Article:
You’d expect that this modest engine would pay some dividends when it comes to gas mileage, but unfortunately our time with the Avenger revealed less than spectacular real-world fuel efficiency. Although EPA rated at 20 city, 31 highway, we averaged between 23-24 mpg during mixed driving, which isn’t much better than what you’d expect from a V6. The engine is working quite hard during even normal acceleration, and better results would require going almost dangerously slow.
Out on the road the Avenger displays a very easy-going, relaxed presence. Steering is nice and light, but doesn’t offer much feedback and feels overly boosted. The suspension errs on the soft side, providing a nice and supple ride, but doesn’t fold over completely when thrown into a turn. The 17-inch Michelins at each corner provide a respectable amount of grip, but try to drive a twisty road fast and you’ll quickly realize that despite its name, the Avenger is no sports sedan.
It’s on the inside where the Avenger offers the biggest surprise. Gone are the shiny plastics and cheap looking dials and gauges of the previous car, and in their place is an abundance of soft touch materials and a clean, understated design. Some of the switchgear, such as the turn signal lever and the shift lever, still look and feel a bit low rent, but on the whole the interior is competitive with anything at this price.
The Avenger offers excellent headroom and a decently sized trunk, but rear legroom could be more generous, making the backseat a bit cramped for larger adults. The cloth seats are reasonably comfortable, but don’t provide a ton of support. Some classy touches include chrome door handles, contrast stitching on the armrests and center console, and a premium cloth headliner. The interior in our test car was decked out in all black, adding to the understated look, and everything seemed well put together. Noise levels when cruising on the highway are impressively low and there were no discernible squeaks or rattles.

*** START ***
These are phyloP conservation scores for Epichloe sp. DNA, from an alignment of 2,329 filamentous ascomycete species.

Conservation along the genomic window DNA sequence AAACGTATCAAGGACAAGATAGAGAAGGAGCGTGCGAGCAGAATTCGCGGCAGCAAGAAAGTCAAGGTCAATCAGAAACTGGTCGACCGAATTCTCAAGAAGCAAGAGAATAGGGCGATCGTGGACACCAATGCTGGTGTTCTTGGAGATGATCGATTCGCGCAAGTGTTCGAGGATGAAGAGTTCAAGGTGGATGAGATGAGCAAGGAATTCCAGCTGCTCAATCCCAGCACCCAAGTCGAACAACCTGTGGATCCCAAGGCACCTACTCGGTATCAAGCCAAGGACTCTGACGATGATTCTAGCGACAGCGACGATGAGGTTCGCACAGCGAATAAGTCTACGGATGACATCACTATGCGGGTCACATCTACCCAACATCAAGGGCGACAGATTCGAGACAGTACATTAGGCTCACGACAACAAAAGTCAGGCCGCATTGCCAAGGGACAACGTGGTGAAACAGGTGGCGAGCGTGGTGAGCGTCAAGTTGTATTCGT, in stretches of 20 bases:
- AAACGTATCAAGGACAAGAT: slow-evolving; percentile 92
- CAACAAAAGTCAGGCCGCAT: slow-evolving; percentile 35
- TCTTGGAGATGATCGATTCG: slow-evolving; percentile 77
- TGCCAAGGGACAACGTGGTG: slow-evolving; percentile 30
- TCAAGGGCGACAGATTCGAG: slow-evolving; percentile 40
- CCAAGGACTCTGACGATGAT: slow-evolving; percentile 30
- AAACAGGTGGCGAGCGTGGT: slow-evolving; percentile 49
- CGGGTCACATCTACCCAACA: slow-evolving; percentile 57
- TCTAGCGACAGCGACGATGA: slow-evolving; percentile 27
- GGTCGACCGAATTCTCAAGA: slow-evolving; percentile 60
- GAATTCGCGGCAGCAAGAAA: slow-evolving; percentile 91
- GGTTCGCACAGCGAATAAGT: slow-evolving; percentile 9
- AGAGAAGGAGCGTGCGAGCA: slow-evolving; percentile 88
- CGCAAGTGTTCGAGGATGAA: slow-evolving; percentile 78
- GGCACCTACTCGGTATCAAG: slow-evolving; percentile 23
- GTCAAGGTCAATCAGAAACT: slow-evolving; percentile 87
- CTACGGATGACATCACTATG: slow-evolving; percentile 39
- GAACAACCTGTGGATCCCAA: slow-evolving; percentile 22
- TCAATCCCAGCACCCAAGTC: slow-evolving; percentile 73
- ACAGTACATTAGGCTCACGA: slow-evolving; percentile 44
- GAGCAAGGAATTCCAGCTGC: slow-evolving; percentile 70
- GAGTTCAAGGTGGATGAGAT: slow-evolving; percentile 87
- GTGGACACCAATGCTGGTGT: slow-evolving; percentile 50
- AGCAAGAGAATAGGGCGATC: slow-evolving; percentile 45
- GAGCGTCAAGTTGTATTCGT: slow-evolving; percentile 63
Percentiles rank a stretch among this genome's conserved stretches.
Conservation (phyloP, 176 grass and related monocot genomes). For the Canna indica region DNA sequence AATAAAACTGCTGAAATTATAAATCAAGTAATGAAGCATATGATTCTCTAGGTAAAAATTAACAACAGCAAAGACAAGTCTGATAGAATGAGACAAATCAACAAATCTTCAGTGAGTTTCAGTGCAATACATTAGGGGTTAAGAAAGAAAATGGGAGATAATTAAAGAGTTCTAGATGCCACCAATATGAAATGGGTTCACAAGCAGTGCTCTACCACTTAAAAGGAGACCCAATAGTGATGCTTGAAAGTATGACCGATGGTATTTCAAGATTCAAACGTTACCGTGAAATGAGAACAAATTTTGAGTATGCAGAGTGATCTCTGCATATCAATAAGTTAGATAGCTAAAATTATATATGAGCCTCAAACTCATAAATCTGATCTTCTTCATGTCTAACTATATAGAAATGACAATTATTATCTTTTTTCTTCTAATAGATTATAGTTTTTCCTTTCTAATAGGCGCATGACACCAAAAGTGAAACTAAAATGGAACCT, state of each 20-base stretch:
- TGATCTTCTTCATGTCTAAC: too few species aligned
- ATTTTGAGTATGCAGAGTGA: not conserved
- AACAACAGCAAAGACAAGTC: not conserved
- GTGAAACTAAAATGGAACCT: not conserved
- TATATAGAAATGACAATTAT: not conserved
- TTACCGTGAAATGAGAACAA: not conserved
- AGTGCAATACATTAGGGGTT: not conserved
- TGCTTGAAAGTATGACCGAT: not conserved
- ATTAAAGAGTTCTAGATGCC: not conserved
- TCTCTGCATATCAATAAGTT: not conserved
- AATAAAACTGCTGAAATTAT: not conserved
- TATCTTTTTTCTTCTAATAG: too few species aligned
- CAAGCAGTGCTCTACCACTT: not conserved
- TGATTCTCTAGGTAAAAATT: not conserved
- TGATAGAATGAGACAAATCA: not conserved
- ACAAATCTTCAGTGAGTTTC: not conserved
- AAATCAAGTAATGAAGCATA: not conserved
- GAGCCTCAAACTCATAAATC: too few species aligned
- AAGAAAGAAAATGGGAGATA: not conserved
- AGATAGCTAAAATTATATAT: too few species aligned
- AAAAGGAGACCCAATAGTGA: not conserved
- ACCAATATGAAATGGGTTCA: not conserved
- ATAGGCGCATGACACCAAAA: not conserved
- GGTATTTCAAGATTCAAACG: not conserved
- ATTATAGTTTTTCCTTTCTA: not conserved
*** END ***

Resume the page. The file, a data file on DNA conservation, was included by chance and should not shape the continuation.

Amenities on our Mainstreet edition are few, but some nice features are included, such as remote start, automatic climate control, and heated seats. Our test car also featured an optional media center that offers a 40 GB hard drive for storing your favorite tunes. Sound quality from the 6 speaker stereo is surprisingly good, with clean highs and punchy lows. Unfortunately, Bluetooth® connectivity isn’t available on this trim level.
Unlike its platform mate, the Chrysler 200, the Avenger did not receive a full exterior makeover this year. While not an ugly car, the exterior is unremarkable and looks a bit dated. The sides feature some styling cues from the more muscular Charger, and the front end gives the car a modestly aggressive face, but the rear is very generic and the overall shape is too reminiscent of the boxy sedans of the past.